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Extract from Records of the Medieval Sword by Ewart Oakeshott
This is one of the most difficult sword-types to identify, because so many swords which might seem (perhaps by the forms of their hilts) to be of the type are in fact Xs, or even XVIs. In isolating the type, I laid down two totally arbitrary criteria: (1) that the blade should have noticeable taper, and an acute point, and the grip should be quite short, never of hand-and-a-half length, and (2) that the fuller should not extend beyond two-thirds of the length of the blade. This is all very well where these features are obvious; identification is easy enough as the illustrations below will show, but there are so many examples where the fuller is nearly(or quite) three-quarter length, making it nearly an X, or where there is no, as in No. XII. 16 below, or where the hilt is of a clearly early form, as in XII. 2 below, or where the taper is very slight and the point rounded, or when the grip is longer than the ‘standard’ 4″ to 4&1/2″ single-hand length. So many swords have one or other, or even all, of these difficult characteristics that one has difficulty in pinning them down to any of the types.
I mentioned the ‘early form’ of the hilt of XII.2. I must reiterate my firm belief that you cannot date a sword by its type, for most of the types – not all, as you will see – can span the whole of the medieval period. Nor can you use the forms of cross and pommel to date a sword – hardly ever. There are a few, mostly in use in the 15th century, which are dateable to a few decades, and can be identified with a region; but most of the pommel-types and cross-styles span the whole period; besides, within those types and styles there must be an infinity of variation – personal, regional and in some cases plain careless on the part of the cutler who made them. A sword’s cross is a most difficult object to make by forging, and distortion is difficult to avoid.
2. Type: XII
Collection: Schweizerrishes National Museum, Zurich, LM15672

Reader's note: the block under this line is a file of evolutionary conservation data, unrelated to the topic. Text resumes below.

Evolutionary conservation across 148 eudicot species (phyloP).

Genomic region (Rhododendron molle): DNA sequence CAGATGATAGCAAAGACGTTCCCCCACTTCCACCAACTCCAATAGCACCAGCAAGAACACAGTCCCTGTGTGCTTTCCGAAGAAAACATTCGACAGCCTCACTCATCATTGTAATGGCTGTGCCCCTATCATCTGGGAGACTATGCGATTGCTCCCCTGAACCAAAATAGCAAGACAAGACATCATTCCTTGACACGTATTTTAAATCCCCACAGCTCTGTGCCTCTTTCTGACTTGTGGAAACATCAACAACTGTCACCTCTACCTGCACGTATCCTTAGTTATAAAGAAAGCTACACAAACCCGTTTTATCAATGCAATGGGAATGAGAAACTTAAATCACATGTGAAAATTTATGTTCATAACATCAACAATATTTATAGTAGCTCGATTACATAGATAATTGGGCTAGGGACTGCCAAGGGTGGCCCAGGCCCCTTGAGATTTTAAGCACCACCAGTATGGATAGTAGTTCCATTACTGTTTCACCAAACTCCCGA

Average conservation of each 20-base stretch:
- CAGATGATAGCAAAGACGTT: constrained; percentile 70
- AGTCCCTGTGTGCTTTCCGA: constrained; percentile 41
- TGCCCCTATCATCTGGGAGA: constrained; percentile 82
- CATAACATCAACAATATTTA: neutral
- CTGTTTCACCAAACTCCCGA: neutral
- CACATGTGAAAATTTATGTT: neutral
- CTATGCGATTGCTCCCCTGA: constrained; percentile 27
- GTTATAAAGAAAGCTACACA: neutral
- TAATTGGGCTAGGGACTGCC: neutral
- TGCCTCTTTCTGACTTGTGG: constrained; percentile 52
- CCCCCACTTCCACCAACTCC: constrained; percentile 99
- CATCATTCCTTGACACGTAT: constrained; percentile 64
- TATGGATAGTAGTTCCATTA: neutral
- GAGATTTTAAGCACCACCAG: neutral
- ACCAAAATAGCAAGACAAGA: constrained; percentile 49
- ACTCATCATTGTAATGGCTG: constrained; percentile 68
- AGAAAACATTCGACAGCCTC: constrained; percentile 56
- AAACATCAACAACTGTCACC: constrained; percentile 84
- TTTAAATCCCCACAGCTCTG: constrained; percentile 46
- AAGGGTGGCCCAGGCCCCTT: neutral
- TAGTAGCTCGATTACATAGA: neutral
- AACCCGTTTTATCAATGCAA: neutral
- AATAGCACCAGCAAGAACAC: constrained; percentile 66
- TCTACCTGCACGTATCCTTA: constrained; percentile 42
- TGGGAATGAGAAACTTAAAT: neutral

Blade-length: 30″ (76.1cms)
Cross-style: Unclassified, Viking. (Petersen’s Type X)
Condition: Excavated, but good except for a very pitted surface.
Find-place: River Great Ouse, Stretham, NR Ely
Collection: Museum of Archaelogy and Ethnology, Downing COllege, Cambridge
Blade-Length: 36′ (91.4cms)
Date: c. 1150-1250
Condition: River-found, very good. Considerable pitting, especially the last 15″ or so towards the point.
Puublication: Oakeshott, SAC
Considering this sword’s find-place, in the Great Ouse about four miles away to the south of Ely, it could be tempting to think of it as a relic of the fighting around Ely in 1070 when the Conqueror finally took teh Isle by crossing the Marsh over causeway from Stuntney, one-and-a-half miles to the east of the city; but as far as is known it is unlikely that any knight of that army would have been four miles off across the swampy fen to lose his sword at the point, where it was found. It is much more probably one of the (so far, in 1988) seven swords from this river, in a twelve or so mile stretch between Southery to the north of Ely and Upware to the south which )vary in date from c.950-1400) were thrown in deliberately as ‘sacrifices’.
It is very difficult ot date this rather important sword; its blade is almost, if not quite of Xa form, yet I have categorised it as a XII because of it [sic] rather long grip. Taking only the form of blade and cross, one would date it, via Leppaaho’s finds, at c.1100, yet the form of the pommel is generally between c.1260 and 1320. Therefore it can only be suggested that it could be dated, because we don’t yet know of a reliably dated example of the pommel form as early as 1100, to a period of usage somewhere between 1250 and 1350.
Find-place: A town in N. Italy
Collection: Private, USA
Blade-length: 29&1/2″ (75cms)
Cross-style: 5 – or a variant of it
Date: c. 1250 -1300
Condition: good. This was found with two other swords in a a house being demolished in an Italian town. The swords were hidden between two walls, so had been preserved in dry conditions. The gilt-bronze pommel and cross have been severely cleaned, but are in very good condition, the iron under the gilding not having corroded at all. The blade and tang are covered in a rather thick brown patina – though to call it a patina when it is more in the nature of the thick brown deposit is perhaps too polite to it. Beneath this crust, however, the blade seems to be perfectly preserved.
It is difficult to to categories this sword with certainty, for there is no clearly defined fuller in the blade, and its grip is is rather long for a Type XII, thw whole thing being in the proportions of a Type XIII. Compare it, for instance with the No. XIII. 1 in this sequence. However the taper of the blade and the acuteness of the point is more in the nature of a XII, so I have put it under that type. It is a good example of one of the many cases where it seems quite impossible to put certain swords into a typological straight-jacket. The cross is unusual, too, rather heavy, made (like the pommel) of bronze gilded. It has been bent, and though it shows a strong transverse ridge along the middle of both arms on the ‘outside’, on the reverse it is quite plain and flat. This feautre of half-decorated cross is very common, particularly in 15th century hilts.
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